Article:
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What can employers do to avoid redundancies?

Associate Solicitor, Helen Scott

With the Coronavirus Job Retention Scheme due to close at the end of October, employers may already be considering if job losses could be on the horizon, and if steps can be taken to avoid job losses. Many large employers, such as British Airways, Hays Travel and WH Smith have already announced job cuts. Citizens Advice has said it has seen an increase in demand for redundancy advice, and ACAS reported that calls to its redundancy advice line nearly tripled in June and July. Unfortunately, with Government support to businesses diminishing and with the continuing effect that the coronavirus pandemic is having on business, the next few months are unlikely to be much different. A recent research study has even suggested that as many as one in three UK employers expect to make staff redundant between July and September.

But what can employers do to avoid redundancies.  There are lots of options which employers could, and should, have in mind before taking the decision to make compulsory redundancies.  Whilst we know that many employers will be considering ways of avoiding dismissals if possible, we thought it may help to set out some examples below:

  • Agreeing flexible working with employees such as working reduced hours or job shares;
  • If contracts of employment permit it, asking employees for a short period to stop working (temporary lay-off) or work reduced hours (short time working);
  • Reducing overtime, or stopping it altogether;
  • Providing retraining for employees to do other jobs within the organisation;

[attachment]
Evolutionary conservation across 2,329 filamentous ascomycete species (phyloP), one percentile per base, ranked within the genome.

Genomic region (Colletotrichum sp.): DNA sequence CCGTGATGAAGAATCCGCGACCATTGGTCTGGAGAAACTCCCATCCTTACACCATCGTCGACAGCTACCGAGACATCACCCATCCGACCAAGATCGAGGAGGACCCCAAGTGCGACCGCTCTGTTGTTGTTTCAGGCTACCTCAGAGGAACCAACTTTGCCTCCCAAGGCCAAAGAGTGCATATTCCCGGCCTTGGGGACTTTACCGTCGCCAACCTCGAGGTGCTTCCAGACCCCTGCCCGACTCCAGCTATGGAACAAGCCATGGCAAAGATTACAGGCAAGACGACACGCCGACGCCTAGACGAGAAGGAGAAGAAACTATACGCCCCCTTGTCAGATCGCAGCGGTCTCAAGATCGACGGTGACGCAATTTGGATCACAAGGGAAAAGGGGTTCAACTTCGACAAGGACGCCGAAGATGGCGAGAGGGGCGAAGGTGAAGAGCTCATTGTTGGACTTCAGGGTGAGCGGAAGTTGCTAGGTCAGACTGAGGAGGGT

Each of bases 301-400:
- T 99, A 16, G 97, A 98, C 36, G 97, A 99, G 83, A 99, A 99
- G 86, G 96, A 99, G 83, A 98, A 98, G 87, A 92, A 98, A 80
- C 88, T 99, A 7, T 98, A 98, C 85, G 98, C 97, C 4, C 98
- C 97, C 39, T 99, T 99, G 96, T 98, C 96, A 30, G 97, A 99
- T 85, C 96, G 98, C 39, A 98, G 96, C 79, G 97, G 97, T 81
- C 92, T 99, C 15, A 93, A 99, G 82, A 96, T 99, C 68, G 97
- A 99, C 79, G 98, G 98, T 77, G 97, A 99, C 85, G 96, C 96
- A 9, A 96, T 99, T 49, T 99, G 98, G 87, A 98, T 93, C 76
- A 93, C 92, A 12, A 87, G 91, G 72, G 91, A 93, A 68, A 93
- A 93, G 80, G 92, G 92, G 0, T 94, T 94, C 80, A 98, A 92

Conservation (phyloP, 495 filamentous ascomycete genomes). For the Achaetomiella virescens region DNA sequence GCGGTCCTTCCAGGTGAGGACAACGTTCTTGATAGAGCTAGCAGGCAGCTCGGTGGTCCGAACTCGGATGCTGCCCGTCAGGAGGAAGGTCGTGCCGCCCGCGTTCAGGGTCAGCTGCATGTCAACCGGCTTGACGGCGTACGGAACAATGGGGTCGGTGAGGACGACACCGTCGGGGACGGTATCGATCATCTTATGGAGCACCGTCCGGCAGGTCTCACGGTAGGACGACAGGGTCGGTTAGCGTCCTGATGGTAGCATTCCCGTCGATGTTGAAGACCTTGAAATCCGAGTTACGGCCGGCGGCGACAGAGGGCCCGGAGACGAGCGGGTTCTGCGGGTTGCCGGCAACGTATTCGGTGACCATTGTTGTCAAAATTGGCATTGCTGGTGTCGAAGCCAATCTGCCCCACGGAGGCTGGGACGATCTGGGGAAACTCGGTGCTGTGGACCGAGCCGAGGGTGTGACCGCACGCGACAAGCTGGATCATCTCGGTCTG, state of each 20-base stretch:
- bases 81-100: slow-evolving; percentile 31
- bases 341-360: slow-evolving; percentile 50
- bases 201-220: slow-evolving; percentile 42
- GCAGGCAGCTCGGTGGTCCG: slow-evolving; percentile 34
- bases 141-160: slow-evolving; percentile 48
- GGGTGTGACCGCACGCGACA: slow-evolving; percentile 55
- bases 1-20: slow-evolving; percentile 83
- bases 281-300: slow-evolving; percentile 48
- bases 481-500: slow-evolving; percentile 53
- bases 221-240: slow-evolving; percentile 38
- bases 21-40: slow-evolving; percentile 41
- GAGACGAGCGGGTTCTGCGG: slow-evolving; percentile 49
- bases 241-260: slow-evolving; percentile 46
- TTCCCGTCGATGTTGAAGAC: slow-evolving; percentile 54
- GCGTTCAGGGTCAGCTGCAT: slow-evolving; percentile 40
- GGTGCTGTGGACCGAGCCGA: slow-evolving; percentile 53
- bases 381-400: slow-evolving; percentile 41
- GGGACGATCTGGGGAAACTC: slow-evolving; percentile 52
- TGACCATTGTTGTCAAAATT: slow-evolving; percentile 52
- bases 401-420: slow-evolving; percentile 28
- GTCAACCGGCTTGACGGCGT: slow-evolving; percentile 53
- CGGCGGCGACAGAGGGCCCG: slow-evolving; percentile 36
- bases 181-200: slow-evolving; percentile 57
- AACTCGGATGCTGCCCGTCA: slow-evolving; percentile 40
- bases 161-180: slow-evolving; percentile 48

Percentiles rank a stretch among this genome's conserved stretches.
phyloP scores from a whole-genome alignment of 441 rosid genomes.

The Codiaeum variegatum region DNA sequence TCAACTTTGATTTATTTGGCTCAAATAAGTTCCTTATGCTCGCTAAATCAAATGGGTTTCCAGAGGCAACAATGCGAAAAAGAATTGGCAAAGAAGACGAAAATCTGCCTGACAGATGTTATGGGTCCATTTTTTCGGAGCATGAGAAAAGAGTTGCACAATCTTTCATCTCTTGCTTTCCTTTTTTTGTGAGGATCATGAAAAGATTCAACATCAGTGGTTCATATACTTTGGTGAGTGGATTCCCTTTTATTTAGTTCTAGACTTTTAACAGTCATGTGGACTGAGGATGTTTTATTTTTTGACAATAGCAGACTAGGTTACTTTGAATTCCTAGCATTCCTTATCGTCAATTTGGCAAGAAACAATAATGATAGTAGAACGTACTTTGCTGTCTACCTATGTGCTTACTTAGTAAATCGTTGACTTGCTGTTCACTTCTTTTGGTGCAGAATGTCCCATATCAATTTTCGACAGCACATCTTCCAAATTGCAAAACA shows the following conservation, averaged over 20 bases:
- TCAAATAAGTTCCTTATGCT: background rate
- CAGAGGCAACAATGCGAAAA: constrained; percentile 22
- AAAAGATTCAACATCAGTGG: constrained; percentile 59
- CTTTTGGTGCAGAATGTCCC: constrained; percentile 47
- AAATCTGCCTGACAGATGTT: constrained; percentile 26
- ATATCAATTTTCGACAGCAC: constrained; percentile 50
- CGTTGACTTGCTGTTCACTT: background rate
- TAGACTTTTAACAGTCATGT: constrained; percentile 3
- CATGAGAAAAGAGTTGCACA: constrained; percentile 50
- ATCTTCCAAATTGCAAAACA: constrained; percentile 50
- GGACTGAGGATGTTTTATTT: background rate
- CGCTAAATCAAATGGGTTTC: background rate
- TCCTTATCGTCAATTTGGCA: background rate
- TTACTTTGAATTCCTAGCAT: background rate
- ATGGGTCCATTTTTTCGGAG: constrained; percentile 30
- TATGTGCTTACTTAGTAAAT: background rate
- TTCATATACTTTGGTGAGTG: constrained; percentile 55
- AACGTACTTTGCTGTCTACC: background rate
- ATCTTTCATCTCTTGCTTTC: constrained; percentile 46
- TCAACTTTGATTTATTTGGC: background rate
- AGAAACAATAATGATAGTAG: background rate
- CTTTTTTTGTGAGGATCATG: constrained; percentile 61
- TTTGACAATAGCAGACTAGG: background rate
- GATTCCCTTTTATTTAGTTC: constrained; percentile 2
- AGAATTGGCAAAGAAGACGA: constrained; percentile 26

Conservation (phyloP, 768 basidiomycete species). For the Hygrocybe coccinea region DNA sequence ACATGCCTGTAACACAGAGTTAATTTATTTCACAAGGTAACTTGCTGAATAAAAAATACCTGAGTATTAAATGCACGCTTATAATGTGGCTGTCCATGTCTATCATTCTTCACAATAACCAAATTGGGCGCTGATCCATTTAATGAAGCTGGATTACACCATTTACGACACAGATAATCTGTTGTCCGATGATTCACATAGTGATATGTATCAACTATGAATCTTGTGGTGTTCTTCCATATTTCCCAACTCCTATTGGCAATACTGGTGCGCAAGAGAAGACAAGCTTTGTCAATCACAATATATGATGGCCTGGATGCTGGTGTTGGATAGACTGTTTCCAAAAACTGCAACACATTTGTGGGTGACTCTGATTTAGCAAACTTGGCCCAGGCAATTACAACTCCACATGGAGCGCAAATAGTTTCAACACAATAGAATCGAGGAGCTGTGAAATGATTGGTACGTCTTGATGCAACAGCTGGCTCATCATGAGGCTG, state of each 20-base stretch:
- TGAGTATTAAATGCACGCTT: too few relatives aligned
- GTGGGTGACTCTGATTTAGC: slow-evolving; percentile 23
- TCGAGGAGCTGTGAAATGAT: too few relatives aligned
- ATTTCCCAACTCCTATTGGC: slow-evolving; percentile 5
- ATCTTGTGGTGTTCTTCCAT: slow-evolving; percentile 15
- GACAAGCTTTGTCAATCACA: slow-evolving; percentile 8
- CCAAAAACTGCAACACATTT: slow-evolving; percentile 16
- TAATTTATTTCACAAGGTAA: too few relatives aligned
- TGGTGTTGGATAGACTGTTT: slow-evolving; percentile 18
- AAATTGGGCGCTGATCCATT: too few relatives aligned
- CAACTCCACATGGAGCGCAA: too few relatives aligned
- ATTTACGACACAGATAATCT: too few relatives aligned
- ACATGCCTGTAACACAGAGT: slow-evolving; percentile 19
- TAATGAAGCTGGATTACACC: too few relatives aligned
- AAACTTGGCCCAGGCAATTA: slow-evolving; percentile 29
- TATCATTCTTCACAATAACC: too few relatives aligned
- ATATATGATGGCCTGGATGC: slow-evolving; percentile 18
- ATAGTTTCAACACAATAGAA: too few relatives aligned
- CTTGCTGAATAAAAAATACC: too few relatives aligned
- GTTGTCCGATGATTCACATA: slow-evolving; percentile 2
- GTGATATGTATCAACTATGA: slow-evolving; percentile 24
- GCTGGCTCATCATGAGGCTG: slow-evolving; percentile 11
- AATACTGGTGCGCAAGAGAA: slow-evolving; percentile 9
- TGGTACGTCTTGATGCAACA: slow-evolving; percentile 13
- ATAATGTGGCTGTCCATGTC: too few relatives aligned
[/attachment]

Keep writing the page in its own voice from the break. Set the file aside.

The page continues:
• Offering voluntary redundancy or early retirement to all employees; and
  • Putting a freeze on recruitment.

As well as these options potentially having the positive effect of avoiding compulsory redundancies, from an employer’s perspective, it is important that the above options, as well as any other alternatives to redundancy, are seen to considered when conducting a fair redundancy process. This is because should an employee bring a claim to an employment tribunal, a tribunal would look at what efforts the employer made to pursue alternatives to redundancy.

Employers should also take note that they will receive a bonus of £1,000 for each employee who has been or is brought back from furlough leave who they retain through until the end of January 2021. We know that employees must have earned above the National Insurance lower earnings limit (£520 per month) on average between the end of the Coronavirus Job Retention Scheme and the end of January 2021 and that the bonus payments will be made from February 2021. Although not a huge sum, this will likely be a helpful cash injection to many businesses who having been struggling during the pandemic.

Making redundancies is often a challenging time for all concerned, and with employees potentially struggling to find new employment in a difficult job market, loss of earnings’ awards for successful unfair dismissal claims are likely to be more significant, and employees may be more likely to challenge the dismissal. Careful planning and management, particularly exploring ways to avoid or reduce redundancies, is therefore recommended before embarking on a redundancy exercise.

If you need any advice or assistance on putting in place alternatives to avoid redundancies or making compulsory redundancies, or any other employment law or HR advice, please contact us by emailing sue.graham@collingwoodlegal.com or at 0191 282 2880.

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